Reforms needed to revitalise the Union

I am writing as one of those English people resident in Scotland who is currently inclined to vote Yes for independence.

I have no Scottish ancestry and have no Nationalist sympathies. I came to Scotland in 1997, aged 33, simply because that was where I was able to find a job. I have, however, become increasingly disillusioned with the state of democracy in the UK and currently see a vote for independence as the least bad option going forward.

There are many other non-Scots residents in Scotland who feel the same as me, which is one of the main reasons why the polls give Yes voters a share of the electorate that far exceeds that of SNP voters alone.

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If people like me, and there are many of us on both sides of the Border, are to be won back to a unionist position, something has to be done about the democratic deficit in the UK as a whole. Below are four points which I would regard as non-negotiable in terms of reforming our democratic institutions.

First, the current situation in which the Westminster parliament is both the UK “federal” parliament and the English “provincial” parliament is unsustainable. These two functions need to be separated or the Union will fall apart.

The cheapest and simplest way to do this would be to combine it with House of Lords reform and have one 
of the Westminster chambers as an English parliament and one as a federal legislature.

Second, restore the representative element to parliamentary democracy. Members of parliament(s) are supposed to represent their constituencies but this is currently undermined by parties “parachuting in” candidates. We need regulations that require candidates to be in some sense local – something like a five-year residency requirement prior to the election might work, though other systems might be possible.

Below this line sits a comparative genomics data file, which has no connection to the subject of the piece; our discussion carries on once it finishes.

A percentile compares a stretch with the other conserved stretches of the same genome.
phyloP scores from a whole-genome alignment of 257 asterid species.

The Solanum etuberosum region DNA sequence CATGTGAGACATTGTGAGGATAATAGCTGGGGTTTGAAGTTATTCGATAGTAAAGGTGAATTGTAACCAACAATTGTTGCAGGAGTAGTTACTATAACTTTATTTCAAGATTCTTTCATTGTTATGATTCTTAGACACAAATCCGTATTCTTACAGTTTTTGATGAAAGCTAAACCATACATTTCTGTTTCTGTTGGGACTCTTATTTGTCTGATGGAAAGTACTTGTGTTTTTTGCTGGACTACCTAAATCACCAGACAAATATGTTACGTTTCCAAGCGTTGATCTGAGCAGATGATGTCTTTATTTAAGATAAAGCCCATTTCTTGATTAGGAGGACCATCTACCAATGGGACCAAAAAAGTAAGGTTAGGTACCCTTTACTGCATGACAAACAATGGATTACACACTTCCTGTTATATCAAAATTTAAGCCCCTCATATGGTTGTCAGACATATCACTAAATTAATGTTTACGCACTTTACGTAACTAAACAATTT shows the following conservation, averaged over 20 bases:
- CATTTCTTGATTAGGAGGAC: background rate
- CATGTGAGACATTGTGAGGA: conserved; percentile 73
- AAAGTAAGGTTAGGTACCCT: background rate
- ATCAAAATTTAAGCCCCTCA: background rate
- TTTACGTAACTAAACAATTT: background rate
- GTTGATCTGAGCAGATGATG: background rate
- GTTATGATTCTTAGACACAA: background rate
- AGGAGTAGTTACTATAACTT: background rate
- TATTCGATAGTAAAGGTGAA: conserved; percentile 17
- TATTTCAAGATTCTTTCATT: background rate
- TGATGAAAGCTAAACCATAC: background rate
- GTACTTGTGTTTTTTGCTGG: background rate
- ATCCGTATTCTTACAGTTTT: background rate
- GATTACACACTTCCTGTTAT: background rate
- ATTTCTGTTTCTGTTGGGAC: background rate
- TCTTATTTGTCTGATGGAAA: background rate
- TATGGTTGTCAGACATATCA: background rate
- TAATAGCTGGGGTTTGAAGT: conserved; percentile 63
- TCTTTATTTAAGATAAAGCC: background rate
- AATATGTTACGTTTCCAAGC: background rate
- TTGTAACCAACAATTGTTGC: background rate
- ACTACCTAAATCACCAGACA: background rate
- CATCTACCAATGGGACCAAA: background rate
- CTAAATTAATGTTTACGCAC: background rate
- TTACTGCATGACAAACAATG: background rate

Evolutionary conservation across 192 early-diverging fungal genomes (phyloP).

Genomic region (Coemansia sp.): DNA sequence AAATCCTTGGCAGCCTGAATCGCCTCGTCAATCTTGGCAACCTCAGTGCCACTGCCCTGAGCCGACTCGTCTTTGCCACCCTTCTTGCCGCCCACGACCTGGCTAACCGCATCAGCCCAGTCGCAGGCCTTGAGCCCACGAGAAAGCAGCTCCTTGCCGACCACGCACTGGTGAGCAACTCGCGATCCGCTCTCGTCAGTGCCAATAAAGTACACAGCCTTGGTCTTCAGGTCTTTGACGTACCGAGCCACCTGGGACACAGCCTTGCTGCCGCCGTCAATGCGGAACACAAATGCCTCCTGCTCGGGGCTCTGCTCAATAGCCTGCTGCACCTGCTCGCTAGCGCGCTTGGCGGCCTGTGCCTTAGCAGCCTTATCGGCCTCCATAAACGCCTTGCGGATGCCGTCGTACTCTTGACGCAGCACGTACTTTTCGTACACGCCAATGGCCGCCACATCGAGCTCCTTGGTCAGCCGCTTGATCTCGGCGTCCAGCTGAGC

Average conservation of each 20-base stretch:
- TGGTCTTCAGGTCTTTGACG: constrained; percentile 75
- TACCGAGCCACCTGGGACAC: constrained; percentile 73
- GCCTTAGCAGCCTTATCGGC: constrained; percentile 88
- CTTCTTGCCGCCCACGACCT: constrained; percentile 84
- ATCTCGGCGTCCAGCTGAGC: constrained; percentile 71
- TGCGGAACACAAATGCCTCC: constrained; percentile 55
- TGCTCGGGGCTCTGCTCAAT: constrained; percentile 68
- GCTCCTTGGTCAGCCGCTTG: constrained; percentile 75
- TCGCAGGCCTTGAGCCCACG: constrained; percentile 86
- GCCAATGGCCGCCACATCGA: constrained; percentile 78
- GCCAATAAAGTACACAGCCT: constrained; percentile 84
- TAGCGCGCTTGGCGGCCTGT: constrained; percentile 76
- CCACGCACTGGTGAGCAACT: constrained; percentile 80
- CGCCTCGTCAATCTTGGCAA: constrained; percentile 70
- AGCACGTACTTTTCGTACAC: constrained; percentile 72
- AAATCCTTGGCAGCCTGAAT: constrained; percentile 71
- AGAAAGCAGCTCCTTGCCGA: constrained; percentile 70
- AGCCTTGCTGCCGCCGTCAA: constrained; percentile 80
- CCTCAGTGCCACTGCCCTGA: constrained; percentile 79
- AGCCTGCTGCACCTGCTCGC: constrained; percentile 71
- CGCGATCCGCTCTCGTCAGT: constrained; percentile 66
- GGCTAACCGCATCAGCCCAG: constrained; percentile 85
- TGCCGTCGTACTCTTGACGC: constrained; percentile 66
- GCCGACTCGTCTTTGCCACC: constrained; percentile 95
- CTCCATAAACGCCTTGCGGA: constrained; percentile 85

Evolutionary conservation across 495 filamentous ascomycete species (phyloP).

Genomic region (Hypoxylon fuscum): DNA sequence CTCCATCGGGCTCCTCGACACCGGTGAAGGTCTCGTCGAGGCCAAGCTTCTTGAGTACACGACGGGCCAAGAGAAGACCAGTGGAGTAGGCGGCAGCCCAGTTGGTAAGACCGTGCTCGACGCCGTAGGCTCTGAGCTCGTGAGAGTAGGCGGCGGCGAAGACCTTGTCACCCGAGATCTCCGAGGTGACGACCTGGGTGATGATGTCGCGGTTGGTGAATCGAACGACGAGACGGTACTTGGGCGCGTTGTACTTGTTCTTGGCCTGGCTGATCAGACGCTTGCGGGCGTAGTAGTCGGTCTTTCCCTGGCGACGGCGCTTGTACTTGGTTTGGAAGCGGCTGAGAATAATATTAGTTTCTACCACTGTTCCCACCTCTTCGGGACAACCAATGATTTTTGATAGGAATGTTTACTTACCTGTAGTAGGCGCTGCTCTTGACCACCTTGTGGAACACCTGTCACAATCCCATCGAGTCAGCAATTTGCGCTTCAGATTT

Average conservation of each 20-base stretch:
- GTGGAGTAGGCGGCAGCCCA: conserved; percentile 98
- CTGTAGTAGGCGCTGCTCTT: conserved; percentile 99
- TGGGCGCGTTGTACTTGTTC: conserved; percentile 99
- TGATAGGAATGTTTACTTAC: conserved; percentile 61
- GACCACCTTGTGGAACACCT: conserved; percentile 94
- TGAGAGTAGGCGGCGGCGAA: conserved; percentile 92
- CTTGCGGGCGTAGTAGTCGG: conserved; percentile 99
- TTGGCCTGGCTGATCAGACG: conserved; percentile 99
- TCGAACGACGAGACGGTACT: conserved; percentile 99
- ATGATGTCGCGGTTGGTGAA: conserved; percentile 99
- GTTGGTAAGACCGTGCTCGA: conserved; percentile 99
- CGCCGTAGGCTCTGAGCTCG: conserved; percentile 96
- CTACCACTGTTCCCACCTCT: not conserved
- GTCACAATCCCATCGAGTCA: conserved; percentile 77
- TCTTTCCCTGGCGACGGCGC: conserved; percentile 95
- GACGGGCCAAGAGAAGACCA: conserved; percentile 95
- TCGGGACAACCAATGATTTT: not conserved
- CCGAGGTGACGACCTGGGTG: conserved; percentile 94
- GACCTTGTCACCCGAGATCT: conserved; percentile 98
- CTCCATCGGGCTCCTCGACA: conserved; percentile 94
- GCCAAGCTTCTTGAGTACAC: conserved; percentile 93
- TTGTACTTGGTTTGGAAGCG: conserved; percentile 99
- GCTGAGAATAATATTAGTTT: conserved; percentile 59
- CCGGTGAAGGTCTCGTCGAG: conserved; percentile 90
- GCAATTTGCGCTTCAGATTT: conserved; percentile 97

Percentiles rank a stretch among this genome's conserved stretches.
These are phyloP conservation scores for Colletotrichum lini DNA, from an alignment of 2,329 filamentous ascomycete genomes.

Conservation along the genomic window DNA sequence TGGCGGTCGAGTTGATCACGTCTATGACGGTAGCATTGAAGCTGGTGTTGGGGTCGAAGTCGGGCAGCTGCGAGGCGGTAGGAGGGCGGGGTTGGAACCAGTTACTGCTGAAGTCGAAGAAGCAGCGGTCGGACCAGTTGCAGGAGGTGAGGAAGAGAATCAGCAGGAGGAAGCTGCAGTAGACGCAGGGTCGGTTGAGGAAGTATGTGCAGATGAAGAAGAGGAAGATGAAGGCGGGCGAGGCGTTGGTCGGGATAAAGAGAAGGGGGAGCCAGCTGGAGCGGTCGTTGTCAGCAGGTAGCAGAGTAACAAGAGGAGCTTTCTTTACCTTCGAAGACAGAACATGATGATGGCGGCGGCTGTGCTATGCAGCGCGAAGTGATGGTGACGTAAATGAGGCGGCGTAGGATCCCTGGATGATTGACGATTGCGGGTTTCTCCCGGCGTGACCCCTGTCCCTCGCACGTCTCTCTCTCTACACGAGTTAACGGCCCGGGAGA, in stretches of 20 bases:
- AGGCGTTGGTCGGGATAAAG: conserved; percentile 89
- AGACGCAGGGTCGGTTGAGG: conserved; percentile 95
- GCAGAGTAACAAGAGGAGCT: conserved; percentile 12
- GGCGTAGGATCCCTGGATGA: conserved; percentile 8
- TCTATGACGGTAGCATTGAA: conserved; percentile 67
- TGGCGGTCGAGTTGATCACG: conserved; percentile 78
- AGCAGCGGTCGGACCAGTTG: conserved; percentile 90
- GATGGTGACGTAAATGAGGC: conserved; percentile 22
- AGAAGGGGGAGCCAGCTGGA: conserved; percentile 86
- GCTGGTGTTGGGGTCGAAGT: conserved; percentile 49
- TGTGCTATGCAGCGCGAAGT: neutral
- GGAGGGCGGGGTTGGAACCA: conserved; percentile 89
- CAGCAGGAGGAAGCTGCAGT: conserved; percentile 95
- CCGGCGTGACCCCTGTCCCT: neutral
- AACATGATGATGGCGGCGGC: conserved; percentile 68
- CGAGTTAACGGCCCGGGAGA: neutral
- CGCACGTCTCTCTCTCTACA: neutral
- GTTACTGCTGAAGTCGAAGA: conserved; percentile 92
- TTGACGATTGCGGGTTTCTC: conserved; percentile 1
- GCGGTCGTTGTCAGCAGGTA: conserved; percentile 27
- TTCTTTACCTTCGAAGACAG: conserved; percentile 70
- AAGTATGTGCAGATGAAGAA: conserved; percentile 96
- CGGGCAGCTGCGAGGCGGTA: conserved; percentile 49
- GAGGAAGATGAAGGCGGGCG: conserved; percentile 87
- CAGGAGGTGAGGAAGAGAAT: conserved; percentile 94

Third, take the money out of party politics. The war chests of political parties are far too important and distort the democratic process. Party funding must be limited to membership fees only; all parties should be limited to state established membership fees with “unwaged” discount membership (for students, pensioners, the unemployed etc) topped up from tax revenue. This would make parties much poorer but that would be better for democracy if there were fewer special advisers and spin doctors – and politicians had to script their own speeches and sound bites.

Fourth, some form of 
proportionate representation needs to be introduced at UK level. Whether this would be a top-up system similar to that used in Holyrood or multi-member constituencies (based on traditional counties and cities) or some other system is not as important as the 
principal that the party representation in the various legislative chambers should reflect the support for the parties at the polls.

(Dr) Alex Woolf

Medieval History

University of St Andrews

The world and his wife seem to be joining in the debate on Scottish independence so may an obscure voice from Wales join in? I do hope your electorate will have the backbone to reassert its national sovereignty when it gets the chance.

There are obvious advantages in all the nations of these islands working together, particularly in world affairs and macroeconomics, yes, and defence too, but that can be done as well or better by independent and equal partners working together with mutual respect.

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It suits Westminster to have the whip hand but it would be better for everybody if they had to negotiate policy with equals instead of dictating.

David Sage

Waun y Felin